Many clients walk through our doors
hoping to be touched by the “personal training fairy” and walk out with a
perfect body 6 weeks later.
The reason this happens is that
the popular media sets an impossible standard of physical appearance and
convinces people that with the right help they can achieve it. The real problem
here, as I see it, is not as much the impossible standards as the fact that
fitness popularly has been about physical good looks and not much else.

Simply put, people exercise to look good.

This is backward thinking. To deal with it, I use an approach I
call “inside-out fitness.” Inside-out fitness is all about remembering the real
person inside the body, valuing that person and teaching him or her to value
himself or herself enough to maintain a healthy, active lifestyle. This method
has been an effective tool in getting my clients to understand what fitness
really is so they not only become active but also learn to enjoy a healthy
lifestyle.

Most of my clients have health issues, and many are ashamed of
what they look like. The first and most important thing that I do when I meet
new clients is to simply accept them for who they are without any preconceived
ideas. In other words, I try to “see them from the inside out.”

In our first phone call or meeting, I strive to find out
something about them I can compliment. I want to reassure them that they are
not the sum total of their looks. I want them to know that if they view
exercise as a way to become healthy instead of just a strategy to look better,
weight loss and good looks will often be by-products of exercise. I do what I
can to make them feel comfortable with me. I am genuinely interested when I
talk to them about their issues and goals. I then address any misconceptions
that they may have about fitness. I use the professional resources available to
me to dispel any myths they may have and try to interpret these resources in a
way they can understand. (This can be different for each individual.)

I want my clients to understand what they need to do to meet
their goals and to think about redefining those goals if necessary, based on
what they are actually willing to do. I believe that honesty goes a long way in
developing relationships with clients. Most people appreciate this honesty.

Another thing my clients appreciate is my attention to their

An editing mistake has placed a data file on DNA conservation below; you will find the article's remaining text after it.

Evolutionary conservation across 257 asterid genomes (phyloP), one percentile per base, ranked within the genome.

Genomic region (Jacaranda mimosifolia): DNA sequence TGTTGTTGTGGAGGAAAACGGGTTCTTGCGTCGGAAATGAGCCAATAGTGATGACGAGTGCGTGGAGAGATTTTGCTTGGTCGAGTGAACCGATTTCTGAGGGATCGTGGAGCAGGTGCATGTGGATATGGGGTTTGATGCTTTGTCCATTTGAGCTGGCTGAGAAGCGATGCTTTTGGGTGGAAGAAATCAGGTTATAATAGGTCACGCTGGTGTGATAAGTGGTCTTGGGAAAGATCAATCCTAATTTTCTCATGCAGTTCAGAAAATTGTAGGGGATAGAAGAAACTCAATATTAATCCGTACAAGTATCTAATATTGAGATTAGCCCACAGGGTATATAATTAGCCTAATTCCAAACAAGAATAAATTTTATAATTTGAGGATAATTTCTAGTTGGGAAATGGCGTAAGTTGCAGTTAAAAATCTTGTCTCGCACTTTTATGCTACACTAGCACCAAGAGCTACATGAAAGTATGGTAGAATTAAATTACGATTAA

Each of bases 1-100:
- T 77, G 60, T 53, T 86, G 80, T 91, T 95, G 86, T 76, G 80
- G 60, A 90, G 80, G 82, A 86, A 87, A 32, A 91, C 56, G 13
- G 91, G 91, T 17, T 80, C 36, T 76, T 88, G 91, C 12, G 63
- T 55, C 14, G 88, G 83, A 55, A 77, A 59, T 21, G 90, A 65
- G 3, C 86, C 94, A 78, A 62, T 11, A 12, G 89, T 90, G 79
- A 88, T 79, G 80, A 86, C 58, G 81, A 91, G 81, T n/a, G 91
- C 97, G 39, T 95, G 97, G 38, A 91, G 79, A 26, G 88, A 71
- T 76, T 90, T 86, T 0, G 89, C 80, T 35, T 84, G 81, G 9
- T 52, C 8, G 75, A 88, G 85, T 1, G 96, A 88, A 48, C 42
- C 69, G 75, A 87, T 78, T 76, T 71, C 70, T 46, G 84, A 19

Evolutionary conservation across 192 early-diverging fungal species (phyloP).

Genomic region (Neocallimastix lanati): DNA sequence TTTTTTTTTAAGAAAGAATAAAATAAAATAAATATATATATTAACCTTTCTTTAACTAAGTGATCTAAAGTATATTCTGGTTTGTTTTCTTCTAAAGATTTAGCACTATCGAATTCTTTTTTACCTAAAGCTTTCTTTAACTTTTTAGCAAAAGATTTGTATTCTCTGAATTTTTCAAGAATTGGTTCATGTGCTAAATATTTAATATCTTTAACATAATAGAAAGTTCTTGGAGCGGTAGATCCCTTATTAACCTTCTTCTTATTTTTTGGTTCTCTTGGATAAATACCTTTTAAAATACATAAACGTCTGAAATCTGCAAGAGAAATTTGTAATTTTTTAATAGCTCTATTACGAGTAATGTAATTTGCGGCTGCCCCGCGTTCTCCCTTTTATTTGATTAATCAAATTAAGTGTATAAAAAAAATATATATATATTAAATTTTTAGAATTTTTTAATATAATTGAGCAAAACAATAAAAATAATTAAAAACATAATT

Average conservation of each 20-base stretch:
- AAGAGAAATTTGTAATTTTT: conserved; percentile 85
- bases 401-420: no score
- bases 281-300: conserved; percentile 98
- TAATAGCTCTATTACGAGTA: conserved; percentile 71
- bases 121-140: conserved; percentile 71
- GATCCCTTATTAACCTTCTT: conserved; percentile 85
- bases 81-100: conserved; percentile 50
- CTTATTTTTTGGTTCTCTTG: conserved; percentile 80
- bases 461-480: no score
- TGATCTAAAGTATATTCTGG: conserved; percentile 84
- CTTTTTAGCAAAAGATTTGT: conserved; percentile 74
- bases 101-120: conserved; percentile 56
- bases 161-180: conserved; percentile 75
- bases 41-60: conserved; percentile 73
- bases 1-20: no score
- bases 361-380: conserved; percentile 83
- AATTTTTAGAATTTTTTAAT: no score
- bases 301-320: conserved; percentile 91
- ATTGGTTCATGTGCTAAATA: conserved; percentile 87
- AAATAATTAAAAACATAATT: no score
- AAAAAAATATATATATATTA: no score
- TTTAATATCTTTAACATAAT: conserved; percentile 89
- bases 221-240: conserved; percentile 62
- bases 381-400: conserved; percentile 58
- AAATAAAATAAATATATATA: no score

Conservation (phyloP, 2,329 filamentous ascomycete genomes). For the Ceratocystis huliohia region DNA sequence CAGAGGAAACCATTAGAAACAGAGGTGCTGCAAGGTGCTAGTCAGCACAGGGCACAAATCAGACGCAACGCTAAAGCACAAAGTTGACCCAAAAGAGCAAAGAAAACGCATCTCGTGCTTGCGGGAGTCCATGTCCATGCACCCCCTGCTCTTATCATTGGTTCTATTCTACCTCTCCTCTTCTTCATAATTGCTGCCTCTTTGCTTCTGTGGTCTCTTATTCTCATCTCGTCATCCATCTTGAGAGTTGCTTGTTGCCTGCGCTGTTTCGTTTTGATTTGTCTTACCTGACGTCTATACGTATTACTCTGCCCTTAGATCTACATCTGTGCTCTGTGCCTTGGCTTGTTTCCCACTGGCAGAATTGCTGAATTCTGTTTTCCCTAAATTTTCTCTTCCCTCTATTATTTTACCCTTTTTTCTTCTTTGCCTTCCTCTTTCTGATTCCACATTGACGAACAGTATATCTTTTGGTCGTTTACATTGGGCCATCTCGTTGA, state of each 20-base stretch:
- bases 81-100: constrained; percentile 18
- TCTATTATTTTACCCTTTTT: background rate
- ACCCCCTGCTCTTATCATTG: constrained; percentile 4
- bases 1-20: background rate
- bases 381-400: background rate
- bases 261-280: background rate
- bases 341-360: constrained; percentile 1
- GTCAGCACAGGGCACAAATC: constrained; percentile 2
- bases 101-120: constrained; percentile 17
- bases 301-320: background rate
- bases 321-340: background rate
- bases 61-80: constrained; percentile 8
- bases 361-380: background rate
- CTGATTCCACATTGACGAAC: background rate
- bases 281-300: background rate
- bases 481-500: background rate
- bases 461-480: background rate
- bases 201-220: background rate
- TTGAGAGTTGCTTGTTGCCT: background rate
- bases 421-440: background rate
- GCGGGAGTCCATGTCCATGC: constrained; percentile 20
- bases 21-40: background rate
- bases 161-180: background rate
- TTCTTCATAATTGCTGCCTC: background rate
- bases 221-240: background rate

preferences. During our initial exercise sessions I carefully observe and ask
questions to determine their “exercise personality.” Do they like vigorous work
or are they more low-key? What philosophy do they live by, and how will it
affect their exercise and eating habits? How busy is their life? What are their
favorite activities and music? With this information, I can design a program
that will be not only as safe and effective as possible but also interesting
enough for them to want to follow.

An exercise program is only successful if the client adheres to
it. For example, I have a client who only likes to work out in natural light.
When she comes in, I turn off the lights in the room and open the blinds. I
have another client who loves jazz, so I record some jazz music and bring it
with me for his appointments. I used to bring in my portable speakers and
invite my clients to bring in their own music until we got speakers for all of
our training rooms. For some clients, I ask what kind of day they’ve had and
make sure the program I have created is flexible enough to accommodate bad
ones. I may offer a choice of two or three different exercises or programs a
client can do that day. For other clients, I always have a set program, so the
only thing they need to think about is performing each exercise correctly.
Personalizing the program and approach helps people enjoy working out and, more
importantly, feel valued. Valuing clients keeps clients, and we all know how
important that is in this business.

Mary E. Miriani,
ACSM HFI